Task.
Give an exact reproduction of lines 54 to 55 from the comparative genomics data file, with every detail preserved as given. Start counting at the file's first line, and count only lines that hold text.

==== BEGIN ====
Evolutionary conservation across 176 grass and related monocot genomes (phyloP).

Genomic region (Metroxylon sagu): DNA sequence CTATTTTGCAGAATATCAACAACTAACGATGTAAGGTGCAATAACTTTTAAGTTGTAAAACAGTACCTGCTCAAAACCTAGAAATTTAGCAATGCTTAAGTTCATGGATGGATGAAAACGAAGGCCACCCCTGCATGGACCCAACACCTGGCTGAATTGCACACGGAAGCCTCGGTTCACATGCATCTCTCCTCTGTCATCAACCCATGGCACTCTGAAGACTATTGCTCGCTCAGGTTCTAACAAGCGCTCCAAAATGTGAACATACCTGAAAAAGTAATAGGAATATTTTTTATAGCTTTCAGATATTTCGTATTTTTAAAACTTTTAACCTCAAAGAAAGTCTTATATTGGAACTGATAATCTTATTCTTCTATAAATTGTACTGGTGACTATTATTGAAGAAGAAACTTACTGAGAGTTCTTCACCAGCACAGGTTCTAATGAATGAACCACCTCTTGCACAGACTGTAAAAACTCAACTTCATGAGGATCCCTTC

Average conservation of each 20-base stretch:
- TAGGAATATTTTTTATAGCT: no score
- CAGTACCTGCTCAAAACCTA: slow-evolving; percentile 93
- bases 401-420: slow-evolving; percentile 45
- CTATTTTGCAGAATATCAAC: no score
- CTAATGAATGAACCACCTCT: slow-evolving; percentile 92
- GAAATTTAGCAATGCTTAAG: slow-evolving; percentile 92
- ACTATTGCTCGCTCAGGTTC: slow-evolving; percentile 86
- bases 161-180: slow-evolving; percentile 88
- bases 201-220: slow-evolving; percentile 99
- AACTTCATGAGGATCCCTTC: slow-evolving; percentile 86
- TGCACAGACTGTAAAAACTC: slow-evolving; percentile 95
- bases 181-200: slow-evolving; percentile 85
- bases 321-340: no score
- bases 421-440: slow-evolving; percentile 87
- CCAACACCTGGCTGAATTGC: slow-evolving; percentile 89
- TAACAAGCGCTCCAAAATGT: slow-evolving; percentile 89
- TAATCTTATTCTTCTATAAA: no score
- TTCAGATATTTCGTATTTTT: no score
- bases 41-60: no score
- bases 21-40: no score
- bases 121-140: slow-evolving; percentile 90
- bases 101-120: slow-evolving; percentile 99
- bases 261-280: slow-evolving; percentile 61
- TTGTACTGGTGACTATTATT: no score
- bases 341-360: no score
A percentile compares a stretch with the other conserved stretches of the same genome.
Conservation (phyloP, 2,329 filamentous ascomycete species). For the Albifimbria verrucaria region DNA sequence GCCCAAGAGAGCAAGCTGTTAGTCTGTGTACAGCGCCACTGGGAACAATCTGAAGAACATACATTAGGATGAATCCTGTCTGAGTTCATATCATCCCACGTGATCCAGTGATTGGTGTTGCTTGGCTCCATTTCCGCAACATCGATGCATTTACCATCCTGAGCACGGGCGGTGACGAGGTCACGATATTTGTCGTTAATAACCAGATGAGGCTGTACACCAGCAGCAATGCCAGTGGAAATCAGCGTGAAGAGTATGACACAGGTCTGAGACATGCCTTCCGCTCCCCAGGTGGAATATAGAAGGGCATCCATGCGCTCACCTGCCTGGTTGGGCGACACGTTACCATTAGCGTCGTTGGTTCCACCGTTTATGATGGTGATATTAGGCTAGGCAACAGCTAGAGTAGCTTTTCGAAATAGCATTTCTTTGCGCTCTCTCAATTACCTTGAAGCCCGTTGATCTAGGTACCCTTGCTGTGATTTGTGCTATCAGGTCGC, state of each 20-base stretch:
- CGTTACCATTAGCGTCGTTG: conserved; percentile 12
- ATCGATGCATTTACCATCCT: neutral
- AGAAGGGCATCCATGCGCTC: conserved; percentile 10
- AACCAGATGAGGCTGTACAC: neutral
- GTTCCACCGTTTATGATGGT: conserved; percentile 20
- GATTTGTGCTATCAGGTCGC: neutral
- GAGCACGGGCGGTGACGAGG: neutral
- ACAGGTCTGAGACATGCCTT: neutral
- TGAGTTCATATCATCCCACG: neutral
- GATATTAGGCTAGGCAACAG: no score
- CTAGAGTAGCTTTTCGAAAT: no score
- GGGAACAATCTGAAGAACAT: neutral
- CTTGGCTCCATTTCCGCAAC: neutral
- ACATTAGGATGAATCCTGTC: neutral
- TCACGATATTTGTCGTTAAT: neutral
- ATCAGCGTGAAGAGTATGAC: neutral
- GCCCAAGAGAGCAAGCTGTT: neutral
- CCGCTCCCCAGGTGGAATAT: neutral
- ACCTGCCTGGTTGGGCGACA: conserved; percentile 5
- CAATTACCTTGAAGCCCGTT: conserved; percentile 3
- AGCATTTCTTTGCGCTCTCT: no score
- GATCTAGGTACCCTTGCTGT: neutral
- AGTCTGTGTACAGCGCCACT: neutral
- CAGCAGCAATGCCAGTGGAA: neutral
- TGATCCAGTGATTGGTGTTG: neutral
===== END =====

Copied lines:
- CAGCAGCAATGCCAGTGGAA: neutral
- TGATCCAGTGATTGGTGTTG: neutral